2011 will be the year of small sustainable changes. The year has barely started and a raft of new sustainable initiatives among companies and municipalities is rocketing forward.
- British Columbia is banning incandescent light bulbs.
- P&G's Auburn, Maine plant achieved zero-waste to landfill. Caterpillar announces two plants in the UK achieve the same distinction.
- Kun_Tiqi is releasing a surfboard made out of 90% renewable and natural materials.
- Istanbul has committed to increase the use of ferries to reduce traffic.
- Seoul is rolling out a fleet of electric buses to help move its ten million people.
- Italy is banning single-use plastic bags at shops.
People across the developed world are committing to meatless Mondays or to be weekday vegetarians. Bill Clinton was named PETA's person of the year for his near-vegan diet. Carry-your-own shopping bags, once the habit of patchouli-lovers alone, is now downright mainstream. Oprah is talking about the benefits of a child-free life.
In the face of massive disasters like Australia's near-biblical floods and the BP oil catastrophe, Americans seem to be taking a personal approach. It's no wonder, with the failure of the Copenhagen climate summit and the inability of the U.S. Senate to pass a climate bill, global action is a distant dream. In its place we have local and personal efforts. Paul Hawken joyfully described a decentralized movement of local organizations in Blessed Unrest, as "dispersed, inchoate, and fiercely independent." Watch these local efforts, connected with action at the personal, municipal and corporate level, for progress in 2011.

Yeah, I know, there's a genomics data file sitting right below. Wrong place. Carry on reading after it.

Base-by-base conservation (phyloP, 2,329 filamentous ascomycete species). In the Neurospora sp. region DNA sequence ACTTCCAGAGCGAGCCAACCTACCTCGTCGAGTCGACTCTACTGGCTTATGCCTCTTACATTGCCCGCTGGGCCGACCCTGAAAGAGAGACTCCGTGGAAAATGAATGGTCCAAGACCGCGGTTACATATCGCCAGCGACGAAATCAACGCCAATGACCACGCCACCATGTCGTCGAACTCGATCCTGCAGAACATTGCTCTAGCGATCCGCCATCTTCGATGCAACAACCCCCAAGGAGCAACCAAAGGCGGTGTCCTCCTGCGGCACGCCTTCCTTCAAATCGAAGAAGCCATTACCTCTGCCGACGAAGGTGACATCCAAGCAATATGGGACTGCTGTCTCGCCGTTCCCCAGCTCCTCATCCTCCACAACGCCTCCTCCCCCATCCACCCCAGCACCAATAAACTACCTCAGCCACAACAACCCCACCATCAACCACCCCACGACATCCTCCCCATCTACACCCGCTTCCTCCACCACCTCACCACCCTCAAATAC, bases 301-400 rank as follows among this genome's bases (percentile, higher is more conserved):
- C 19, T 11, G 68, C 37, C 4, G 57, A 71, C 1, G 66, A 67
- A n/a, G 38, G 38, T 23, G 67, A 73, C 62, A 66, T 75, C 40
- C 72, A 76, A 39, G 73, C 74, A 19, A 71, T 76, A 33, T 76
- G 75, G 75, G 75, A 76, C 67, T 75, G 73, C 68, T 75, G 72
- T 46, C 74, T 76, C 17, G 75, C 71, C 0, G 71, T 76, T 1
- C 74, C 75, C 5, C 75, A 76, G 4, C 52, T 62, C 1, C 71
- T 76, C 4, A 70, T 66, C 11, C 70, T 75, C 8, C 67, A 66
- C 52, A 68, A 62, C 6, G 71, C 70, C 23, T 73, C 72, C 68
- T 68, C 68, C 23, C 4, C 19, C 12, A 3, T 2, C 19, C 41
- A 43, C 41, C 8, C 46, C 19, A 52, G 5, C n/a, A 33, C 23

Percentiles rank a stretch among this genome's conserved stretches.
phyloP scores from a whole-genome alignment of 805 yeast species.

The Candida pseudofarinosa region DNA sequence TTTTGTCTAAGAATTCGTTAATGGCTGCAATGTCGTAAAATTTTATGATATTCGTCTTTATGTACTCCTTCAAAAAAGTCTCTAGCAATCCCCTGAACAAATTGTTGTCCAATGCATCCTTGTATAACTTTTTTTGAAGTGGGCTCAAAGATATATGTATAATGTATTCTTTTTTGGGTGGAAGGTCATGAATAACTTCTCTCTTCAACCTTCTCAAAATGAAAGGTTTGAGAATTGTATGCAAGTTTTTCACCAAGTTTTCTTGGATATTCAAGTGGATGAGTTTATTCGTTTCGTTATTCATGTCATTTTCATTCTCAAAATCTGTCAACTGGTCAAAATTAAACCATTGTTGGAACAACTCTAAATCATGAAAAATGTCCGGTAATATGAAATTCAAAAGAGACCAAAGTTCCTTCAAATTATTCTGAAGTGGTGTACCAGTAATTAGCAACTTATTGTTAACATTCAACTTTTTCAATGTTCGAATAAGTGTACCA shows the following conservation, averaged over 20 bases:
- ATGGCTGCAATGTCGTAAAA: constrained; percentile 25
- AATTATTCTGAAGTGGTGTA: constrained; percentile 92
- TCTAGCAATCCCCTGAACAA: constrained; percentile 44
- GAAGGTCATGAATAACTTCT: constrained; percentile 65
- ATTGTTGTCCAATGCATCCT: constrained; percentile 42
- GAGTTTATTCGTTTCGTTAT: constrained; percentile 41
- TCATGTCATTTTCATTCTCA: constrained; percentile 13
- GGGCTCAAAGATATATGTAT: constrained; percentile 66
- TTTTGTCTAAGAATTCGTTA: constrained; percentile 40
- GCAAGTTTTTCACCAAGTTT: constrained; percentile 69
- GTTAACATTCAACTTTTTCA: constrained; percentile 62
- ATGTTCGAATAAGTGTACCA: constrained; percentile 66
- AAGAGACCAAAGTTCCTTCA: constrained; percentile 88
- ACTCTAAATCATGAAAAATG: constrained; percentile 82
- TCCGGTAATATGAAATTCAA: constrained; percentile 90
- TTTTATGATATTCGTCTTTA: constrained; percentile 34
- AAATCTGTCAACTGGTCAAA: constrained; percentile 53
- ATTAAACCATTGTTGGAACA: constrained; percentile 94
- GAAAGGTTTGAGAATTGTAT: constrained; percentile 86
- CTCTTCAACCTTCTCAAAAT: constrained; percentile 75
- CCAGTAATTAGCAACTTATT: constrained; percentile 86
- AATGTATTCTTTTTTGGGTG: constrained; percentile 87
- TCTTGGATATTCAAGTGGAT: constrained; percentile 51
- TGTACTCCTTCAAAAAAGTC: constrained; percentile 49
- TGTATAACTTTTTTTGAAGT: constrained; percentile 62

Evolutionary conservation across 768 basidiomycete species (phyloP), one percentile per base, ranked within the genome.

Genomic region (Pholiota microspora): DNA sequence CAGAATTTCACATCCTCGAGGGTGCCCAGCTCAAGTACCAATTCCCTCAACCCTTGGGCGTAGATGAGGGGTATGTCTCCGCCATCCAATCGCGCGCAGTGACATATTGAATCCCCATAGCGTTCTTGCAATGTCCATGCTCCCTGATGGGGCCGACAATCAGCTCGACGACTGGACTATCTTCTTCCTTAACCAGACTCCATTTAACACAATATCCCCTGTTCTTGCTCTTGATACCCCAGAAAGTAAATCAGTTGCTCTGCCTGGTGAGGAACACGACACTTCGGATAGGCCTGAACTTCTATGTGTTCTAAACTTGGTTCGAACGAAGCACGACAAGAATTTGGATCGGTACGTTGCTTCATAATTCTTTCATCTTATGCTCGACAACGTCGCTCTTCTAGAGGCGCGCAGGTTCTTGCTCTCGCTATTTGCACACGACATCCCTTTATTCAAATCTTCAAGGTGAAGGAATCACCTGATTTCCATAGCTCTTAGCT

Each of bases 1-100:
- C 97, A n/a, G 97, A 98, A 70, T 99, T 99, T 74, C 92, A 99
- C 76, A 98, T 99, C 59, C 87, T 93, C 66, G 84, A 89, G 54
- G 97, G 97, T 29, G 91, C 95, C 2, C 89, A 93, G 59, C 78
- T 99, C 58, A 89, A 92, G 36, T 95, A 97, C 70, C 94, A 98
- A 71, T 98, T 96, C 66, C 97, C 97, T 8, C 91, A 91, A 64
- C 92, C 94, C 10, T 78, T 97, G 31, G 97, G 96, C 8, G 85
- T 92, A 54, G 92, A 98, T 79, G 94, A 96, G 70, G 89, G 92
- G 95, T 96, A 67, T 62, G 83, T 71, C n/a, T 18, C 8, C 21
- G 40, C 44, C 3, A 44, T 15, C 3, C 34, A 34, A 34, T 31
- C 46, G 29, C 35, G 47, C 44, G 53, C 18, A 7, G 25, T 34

This is the year that the UN says we'll reach 7 billion people, twelve years after we hit the 6 billion person mark. I'd like to think that global leaders would be working at the scale of the development and ecological challenges we face, but for 2011, it's in our hands. As Buckminster Fuller wrote, small is beautiful.
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